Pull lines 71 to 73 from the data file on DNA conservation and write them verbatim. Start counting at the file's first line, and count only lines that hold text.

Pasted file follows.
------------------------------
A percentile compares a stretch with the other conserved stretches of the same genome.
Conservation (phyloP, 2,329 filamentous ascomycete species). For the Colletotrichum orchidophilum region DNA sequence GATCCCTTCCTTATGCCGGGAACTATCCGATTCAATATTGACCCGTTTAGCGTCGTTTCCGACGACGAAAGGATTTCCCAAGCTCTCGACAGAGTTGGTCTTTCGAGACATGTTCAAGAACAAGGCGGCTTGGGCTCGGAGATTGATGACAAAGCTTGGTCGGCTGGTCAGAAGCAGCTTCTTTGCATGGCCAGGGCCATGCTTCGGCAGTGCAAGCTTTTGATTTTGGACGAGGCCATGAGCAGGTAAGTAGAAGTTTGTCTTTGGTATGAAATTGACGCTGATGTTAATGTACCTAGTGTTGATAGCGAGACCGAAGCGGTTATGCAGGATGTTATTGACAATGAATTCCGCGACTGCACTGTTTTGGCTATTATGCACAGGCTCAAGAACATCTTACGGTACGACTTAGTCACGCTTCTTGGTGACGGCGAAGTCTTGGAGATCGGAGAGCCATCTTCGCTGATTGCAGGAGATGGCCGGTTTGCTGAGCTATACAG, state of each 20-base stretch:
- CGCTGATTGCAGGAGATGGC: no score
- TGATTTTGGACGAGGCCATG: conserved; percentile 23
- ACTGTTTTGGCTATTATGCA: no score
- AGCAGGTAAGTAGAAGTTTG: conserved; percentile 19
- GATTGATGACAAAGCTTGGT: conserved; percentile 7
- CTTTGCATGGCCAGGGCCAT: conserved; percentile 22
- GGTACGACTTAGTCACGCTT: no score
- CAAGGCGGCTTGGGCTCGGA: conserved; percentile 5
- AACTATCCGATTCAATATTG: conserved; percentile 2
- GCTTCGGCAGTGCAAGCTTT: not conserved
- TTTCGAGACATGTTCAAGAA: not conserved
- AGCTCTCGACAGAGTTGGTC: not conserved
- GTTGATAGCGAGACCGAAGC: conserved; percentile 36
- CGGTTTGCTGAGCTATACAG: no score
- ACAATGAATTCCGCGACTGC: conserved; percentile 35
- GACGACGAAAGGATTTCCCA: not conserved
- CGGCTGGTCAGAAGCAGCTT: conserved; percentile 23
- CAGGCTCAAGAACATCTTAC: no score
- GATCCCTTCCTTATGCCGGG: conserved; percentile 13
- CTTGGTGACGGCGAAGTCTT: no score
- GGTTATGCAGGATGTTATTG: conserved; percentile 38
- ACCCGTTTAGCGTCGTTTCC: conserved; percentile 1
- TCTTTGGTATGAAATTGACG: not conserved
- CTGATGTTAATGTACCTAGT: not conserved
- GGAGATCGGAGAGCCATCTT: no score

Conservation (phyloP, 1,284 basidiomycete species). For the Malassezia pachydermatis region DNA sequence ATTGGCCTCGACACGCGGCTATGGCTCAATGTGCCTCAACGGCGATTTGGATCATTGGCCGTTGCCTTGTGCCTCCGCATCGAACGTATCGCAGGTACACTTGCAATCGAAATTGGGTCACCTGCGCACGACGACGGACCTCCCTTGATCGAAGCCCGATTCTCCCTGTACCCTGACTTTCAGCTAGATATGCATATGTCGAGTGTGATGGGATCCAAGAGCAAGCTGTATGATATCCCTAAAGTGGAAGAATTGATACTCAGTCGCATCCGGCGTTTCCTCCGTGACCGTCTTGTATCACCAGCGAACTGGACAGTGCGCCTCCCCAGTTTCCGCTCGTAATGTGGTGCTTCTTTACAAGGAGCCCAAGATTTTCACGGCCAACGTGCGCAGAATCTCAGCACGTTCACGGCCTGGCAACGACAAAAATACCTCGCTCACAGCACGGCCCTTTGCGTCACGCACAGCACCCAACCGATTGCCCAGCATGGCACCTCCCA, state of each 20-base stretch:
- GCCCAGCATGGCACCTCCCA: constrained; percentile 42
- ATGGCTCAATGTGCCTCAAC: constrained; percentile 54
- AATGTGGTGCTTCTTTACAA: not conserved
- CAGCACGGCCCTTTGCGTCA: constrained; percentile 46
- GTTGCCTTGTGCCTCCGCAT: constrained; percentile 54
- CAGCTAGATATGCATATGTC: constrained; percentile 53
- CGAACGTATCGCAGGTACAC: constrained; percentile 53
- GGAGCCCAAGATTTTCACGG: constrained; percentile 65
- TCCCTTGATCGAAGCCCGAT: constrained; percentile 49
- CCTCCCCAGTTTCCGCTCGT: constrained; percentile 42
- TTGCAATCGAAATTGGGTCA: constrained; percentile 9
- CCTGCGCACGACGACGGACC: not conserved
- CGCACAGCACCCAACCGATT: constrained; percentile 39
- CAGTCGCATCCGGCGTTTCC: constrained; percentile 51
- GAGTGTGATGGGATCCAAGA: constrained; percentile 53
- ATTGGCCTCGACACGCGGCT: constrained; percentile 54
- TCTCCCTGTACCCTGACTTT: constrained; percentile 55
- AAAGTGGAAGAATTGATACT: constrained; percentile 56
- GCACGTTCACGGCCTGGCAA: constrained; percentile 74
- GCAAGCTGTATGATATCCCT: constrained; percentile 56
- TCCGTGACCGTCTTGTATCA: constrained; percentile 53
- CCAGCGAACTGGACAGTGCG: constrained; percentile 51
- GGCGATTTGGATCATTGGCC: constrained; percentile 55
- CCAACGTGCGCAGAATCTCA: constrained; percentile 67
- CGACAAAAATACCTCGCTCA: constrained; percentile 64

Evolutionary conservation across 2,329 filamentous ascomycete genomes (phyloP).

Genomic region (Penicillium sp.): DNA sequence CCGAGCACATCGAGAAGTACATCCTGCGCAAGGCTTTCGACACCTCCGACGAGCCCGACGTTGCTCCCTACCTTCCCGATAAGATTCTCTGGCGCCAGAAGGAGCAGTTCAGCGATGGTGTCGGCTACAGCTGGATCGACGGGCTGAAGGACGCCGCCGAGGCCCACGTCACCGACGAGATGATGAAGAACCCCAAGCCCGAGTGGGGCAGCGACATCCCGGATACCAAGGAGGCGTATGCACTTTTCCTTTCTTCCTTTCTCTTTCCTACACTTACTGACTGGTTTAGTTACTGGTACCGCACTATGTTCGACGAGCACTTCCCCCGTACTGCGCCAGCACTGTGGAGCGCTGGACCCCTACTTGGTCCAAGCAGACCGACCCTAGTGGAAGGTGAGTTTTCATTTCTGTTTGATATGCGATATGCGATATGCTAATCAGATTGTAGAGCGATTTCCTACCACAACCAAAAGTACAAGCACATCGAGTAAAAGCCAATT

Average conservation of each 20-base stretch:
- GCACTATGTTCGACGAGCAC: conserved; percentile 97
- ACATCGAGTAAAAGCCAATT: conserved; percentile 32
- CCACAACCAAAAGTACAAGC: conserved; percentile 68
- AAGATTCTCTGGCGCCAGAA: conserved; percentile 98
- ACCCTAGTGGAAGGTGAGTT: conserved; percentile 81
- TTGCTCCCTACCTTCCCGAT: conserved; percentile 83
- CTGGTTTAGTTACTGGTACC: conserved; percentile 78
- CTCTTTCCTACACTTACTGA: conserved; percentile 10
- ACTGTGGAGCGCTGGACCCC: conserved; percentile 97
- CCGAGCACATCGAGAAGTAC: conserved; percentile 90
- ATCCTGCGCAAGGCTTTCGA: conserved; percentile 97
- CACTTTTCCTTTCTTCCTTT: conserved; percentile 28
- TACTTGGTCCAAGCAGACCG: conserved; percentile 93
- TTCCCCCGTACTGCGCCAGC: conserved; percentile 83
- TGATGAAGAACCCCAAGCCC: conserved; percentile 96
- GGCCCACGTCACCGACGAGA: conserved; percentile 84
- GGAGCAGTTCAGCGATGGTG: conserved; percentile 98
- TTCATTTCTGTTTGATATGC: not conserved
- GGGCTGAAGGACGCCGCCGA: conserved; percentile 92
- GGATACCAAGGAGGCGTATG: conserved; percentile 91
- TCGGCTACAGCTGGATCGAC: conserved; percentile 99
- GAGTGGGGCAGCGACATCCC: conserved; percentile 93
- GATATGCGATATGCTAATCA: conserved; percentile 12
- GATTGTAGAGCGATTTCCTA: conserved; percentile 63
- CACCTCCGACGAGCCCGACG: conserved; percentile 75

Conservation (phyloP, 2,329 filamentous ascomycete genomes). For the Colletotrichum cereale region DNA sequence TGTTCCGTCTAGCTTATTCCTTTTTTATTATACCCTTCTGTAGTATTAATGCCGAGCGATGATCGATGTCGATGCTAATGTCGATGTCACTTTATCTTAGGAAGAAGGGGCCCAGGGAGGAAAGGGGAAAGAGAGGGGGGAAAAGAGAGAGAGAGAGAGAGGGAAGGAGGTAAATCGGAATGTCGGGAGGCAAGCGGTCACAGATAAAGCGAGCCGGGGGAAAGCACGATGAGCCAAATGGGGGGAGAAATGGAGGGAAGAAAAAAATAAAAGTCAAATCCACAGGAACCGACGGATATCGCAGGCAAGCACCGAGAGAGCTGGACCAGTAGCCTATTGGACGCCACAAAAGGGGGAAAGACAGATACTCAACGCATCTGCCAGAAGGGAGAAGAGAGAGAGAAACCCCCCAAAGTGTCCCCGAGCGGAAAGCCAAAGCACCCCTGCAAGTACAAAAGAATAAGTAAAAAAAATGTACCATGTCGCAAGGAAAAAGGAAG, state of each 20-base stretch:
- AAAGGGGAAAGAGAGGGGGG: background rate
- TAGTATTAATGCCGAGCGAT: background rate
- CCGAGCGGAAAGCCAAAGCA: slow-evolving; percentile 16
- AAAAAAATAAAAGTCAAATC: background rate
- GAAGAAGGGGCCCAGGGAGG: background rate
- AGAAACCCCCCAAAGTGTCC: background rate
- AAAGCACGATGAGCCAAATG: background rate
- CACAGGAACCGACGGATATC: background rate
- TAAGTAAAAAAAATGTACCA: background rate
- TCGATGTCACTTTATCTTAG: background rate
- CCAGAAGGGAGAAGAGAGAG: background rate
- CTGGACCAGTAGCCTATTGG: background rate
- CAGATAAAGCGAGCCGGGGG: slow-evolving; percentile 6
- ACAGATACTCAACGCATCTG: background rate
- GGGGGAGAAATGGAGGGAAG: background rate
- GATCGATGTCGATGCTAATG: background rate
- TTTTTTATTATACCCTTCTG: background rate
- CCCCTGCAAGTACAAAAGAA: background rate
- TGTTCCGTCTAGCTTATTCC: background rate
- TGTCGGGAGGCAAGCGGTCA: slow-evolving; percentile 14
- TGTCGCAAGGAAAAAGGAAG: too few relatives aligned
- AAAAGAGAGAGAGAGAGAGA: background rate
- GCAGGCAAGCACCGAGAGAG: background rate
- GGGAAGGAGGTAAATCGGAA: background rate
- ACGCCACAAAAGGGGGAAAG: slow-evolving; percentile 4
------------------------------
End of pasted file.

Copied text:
- TGATGAAGAACCCCAAGCCC: conserved; percentile 96
- GGCCCACGTCACCGACGAGA: conserved; percentile 84
- GGAGCAGTTCAGCGATGGTG: conserved; percentile 98